According to Omessi, ORC providers such as his firm can work with industrial customers in assessing their waste heat stream, then design a system and choose an organic working fluid to maximize heat recovery. He notes that with the company’s experience in these applications, they can make available simple and reliable designs. One of the newer features of commercial ORC systems is their potential for remote operation. Omessi says, “This is especially attractive for remote sites or for large industrial facilities. The system controls can be located at a convenient central location.”
Another important provider of ORC equipment is Pratt & Whitney, a United Technologies company. According to Jeff Jurgensmier, Engineering Communications Manager for the firm, Pratt & Whitney Power Systems offers a 280 kW machine, and also a family of larger ORC equipment from Italian partner, Turboden. The Turboden product line ranges from 400 kW to 4MW, and above. The two companies combined now have 160 ORC power generating systems in 14 countries.
Jurgensmier indicates that the company’s primary interest in North America to date has been natural geothermal resources. However, he adds, “There are many waste heat opportunities, including biomass burners, reciprocating engine and turbine exhausts, gas compression stations, etc.” He adds, “Other heat or power intensive industries such as glass, refineries, steel, thermal oxidizers and cement all have great potential. We continue to find new applications for ORC technology.” He adds that until quite recently, smaller energy sources — less than one megawatt — generally could not take advantage of the merits of ORC technology. With smaller systems such as Pratt & Whitney’s PureCycle 280 (280 kW), that has changed. ORC is now practical for smaller heat sources.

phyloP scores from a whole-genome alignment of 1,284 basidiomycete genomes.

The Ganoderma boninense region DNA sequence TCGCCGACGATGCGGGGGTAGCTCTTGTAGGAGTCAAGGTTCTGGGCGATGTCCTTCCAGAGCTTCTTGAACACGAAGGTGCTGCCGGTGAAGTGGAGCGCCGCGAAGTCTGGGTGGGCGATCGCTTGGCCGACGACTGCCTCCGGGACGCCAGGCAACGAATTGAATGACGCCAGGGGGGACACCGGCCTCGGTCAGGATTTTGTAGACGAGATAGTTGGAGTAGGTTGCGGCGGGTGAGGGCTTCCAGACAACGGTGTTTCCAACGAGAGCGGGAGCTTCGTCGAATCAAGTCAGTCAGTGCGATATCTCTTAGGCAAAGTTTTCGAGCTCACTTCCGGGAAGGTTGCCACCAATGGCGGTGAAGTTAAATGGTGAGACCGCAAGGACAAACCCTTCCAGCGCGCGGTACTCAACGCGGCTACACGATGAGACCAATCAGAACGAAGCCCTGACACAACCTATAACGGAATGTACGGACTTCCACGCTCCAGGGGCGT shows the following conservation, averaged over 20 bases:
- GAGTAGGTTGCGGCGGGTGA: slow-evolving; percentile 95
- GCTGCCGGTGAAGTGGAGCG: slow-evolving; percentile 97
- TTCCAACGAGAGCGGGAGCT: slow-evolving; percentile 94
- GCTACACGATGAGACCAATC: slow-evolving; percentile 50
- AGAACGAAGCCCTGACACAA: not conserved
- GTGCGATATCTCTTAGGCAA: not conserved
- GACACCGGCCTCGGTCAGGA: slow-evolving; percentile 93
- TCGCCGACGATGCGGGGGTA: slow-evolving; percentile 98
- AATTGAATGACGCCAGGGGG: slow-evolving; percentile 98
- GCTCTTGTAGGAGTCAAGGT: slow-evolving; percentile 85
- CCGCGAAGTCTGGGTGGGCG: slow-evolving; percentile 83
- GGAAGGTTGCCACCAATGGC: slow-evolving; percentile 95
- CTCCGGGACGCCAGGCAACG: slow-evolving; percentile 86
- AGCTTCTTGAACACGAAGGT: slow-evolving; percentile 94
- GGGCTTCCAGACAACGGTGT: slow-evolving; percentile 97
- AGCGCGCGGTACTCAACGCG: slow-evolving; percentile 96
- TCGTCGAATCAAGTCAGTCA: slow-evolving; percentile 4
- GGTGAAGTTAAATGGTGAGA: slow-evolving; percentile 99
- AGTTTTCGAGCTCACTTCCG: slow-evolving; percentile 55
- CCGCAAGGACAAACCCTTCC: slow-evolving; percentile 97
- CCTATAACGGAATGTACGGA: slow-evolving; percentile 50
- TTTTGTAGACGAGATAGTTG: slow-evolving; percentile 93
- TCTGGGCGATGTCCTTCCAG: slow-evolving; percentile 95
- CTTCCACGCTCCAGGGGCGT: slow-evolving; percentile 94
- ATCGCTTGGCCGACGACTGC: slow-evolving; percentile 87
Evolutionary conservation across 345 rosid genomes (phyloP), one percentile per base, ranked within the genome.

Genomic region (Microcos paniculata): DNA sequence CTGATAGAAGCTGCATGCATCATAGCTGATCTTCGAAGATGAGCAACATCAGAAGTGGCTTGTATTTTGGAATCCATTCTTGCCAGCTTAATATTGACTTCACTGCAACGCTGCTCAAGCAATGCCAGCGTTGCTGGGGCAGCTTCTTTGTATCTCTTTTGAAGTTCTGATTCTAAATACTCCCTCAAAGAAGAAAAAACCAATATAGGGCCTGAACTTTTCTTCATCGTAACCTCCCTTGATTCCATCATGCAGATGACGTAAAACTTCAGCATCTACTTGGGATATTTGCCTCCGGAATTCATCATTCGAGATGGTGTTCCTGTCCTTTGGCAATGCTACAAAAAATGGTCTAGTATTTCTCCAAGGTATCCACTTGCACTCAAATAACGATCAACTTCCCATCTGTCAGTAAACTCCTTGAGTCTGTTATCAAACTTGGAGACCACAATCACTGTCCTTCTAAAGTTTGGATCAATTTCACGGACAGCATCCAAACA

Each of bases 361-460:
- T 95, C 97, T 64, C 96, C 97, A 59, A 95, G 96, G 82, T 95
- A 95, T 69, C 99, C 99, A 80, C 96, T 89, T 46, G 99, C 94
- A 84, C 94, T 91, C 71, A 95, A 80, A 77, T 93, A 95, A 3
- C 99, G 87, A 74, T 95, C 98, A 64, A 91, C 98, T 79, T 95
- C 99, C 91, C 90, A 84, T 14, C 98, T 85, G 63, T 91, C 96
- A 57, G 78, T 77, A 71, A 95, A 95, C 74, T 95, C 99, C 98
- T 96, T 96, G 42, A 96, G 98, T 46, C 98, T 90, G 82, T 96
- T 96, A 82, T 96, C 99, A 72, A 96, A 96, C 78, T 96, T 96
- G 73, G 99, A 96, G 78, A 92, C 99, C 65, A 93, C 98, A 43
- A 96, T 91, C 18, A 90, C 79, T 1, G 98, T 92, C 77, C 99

Attractive for Renewable Characteristics
According to Paul Thomsen from Ormat, heat recovery systems using ORC technology may qualify for federal tax credits of from 10% to 30%. Also important is the fact that electric generation using ORC equipment for heat recovery may qualify for renewable portfolio credits in many states. Companies that are attempting to reduce carbon emissions can increase their on-site energy potential without increasing emissions.
Is It Right for You?
Not every industry can take advantage of ORC technology. But if you have a continuous stream of hot water or other fluids — typically between 200°F and 500°F — on which you are not already doing heat recovery, this may be both a solution and an opportunity. If you are facing high electric rates or growing demand charges, it’s definitely worth looking into.
|Calnetix Power Solutions|
|Ormat Technologies, Inc.|
|Pratt & Whitney Power Systems|